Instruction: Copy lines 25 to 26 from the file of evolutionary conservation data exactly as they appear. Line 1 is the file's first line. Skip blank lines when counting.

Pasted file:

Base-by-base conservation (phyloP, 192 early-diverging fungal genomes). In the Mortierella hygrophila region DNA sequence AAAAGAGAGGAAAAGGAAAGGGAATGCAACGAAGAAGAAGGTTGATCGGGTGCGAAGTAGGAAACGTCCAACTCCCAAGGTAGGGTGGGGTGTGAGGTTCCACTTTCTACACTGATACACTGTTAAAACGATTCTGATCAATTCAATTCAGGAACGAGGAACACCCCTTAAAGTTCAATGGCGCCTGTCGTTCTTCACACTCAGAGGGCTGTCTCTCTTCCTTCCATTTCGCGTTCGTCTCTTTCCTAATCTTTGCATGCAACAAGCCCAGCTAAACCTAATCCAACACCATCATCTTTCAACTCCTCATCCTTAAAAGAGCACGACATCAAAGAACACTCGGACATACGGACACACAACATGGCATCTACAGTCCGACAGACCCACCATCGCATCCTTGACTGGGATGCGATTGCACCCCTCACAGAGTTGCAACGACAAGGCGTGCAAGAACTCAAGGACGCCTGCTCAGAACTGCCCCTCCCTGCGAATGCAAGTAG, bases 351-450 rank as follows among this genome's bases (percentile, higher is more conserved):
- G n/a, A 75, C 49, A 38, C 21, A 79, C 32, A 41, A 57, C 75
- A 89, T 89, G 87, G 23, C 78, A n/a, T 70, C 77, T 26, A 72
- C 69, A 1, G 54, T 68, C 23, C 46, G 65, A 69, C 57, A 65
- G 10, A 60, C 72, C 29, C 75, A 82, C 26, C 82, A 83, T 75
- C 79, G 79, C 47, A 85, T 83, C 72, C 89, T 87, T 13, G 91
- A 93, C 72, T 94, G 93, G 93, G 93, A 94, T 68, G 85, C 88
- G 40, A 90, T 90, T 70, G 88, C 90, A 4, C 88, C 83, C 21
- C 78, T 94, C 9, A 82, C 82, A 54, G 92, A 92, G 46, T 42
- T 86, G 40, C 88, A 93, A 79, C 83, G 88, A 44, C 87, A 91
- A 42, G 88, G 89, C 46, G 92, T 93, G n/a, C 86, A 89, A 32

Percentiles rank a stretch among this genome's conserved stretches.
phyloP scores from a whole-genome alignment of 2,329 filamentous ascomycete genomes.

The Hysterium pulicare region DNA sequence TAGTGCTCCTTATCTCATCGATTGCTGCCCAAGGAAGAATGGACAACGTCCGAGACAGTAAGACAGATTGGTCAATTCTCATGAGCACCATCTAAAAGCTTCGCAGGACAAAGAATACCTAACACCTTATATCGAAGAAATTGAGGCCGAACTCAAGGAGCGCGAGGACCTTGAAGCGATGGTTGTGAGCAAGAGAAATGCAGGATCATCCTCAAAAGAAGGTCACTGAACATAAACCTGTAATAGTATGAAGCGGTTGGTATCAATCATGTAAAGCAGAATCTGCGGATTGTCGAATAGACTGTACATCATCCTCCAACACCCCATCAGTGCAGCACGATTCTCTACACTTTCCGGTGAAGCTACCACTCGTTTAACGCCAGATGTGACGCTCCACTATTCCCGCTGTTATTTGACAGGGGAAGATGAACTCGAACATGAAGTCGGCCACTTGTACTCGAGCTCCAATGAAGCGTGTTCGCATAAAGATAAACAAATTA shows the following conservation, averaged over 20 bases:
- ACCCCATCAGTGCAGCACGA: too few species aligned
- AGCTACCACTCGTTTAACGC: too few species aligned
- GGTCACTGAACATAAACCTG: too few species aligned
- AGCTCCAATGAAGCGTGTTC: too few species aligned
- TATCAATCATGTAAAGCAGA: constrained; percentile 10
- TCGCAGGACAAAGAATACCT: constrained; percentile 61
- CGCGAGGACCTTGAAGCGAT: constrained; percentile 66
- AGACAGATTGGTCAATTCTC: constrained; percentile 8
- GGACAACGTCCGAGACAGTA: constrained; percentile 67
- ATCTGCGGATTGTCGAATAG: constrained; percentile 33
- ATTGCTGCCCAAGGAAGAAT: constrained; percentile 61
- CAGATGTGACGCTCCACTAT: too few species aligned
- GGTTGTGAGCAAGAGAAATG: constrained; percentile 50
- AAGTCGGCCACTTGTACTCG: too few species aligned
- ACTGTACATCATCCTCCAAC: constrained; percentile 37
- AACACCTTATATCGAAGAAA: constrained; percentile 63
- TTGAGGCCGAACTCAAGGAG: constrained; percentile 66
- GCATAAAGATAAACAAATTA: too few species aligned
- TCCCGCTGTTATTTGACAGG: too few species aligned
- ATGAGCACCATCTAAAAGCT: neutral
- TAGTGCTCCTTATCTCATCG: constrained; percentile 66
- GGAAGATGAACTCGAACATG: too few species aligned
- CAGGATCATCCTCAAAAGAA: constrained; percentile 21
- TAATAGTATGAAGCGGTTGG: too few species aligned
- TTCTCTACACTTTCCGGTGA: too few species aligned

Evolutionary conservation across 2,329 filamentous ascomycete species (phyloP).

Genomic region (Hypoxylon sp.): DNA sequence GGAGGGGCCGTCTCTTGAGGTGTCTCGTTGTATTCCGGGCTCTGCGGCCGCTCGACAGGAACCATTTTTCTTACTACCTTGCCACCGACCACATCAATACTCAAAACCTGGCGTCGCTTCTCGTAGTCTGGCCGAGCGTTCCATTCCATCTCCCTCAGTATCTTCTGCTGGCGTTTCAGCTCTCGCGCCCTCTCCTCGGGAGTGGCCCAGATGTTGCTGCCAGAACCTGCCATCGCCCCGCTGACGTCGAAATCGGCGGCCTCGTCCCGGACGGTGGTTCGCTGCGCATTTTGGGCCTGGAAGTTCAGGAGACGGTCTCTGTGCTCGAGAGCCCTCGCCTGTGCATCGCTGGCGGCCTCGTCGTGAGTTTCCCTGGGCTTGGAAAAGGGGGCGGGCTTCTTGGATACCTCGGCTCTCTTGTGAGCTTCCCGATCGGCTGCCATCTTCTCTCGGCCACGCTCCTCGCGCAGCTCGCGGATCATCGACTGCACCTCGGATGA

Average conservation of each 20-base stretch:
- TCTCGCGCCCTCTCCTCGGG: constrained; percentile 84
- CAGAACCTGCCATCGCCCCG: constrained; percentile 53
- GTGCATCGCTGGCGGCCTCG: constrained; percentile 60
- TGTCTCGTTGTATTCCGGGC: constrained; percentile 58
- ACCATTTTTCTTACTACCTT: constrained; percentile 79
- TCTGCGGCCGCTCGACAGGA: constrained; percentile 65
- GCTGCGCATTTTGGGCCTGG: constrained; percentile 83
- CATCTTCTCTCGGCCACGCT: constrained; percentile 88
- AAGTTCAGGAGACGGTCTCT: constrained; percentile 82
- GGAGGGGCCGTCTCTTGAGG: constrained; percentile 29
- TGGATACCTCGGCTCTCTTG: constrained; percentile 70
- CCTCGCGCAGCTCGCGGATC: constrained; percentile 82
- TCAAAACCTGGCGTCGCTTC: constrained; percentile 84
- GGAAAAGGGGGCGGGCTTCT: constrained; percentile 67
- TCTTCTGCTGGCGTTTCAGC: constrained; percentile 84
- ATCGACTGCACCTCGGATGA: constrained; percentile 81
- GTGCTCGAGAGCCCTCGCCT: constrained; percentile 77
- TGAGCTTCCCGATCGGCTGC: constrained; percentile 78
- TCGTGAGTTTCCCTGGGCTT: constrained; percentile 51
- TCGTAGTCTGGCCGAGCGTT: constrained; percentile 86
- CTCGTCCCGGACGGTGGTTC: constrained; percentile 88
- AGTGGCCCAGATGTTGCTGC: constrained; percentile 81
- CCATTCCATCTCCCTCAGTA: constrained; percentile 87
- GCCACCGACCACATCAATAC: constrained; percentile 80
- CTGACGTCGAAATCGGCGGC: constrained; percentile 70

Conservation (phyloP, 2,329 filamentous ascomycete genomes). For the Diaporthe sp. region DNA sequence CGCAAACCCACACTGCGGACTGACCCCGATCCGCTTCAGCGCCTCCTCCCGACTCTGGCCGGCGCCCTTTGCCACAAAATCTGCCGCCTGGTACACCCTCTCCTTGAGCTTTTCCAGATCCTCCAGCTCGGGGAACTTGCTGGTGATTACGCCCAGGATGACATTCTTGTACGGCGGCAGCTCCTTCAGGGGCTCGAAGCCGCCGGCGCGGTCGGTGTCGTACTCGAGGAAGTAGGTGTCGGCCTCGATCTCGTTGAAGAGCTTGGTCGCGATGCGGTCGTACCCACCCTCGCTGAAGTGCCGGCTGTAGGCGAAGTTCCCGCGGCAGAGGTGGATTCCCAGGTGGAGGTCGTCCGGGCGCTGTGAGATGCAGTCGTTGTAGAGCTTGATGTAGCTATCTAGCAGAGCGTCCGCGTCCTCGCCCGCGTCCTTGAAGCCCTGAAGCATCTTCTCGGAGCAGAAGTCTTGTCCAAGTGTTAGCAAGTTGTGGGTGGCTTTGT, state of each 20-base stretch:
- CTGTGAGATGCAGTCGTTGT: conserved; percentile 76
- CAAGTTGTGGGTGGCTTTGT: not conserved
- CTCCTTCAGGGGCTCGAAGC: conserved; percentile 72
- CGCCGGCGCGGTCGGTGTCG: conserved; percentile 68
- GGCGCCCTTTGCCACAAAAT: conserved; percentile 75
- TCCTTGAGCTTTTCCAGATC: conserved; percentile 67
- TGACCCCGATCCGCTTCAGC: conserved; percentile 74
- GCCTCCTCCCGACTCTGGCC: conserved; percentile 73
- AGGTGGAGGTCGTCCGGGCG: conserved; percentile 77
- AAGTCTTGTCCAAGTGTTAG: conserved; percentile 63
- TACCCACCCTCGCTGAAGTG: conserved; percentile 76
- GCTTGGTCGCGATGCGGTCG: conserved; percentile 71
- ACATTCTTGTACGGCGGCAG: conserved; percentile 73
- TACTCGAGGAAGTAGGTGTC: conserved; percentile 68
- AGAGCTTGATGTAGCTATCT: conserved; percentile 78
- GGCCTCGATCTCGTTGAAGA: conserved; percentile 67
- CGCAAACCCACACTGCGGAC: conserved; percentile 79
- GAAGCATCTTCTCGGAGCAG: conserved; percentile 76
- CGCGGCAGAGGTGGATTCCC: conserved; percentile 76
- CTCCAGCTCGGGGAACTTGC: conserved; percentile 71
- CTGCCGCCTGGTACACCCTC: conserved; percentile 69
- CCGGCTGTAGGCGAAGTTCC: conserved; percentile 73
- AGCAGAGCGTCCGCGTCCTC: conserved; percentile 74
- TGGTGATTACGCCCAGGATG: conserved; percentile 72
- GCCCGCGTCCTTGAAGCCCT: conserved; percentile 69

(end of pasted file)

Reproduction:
- ATTGCTGCCCAAGGAAGAAT: constrained; percentile 61
- CAGATGTGACGCTCCACTAT: too few species aligned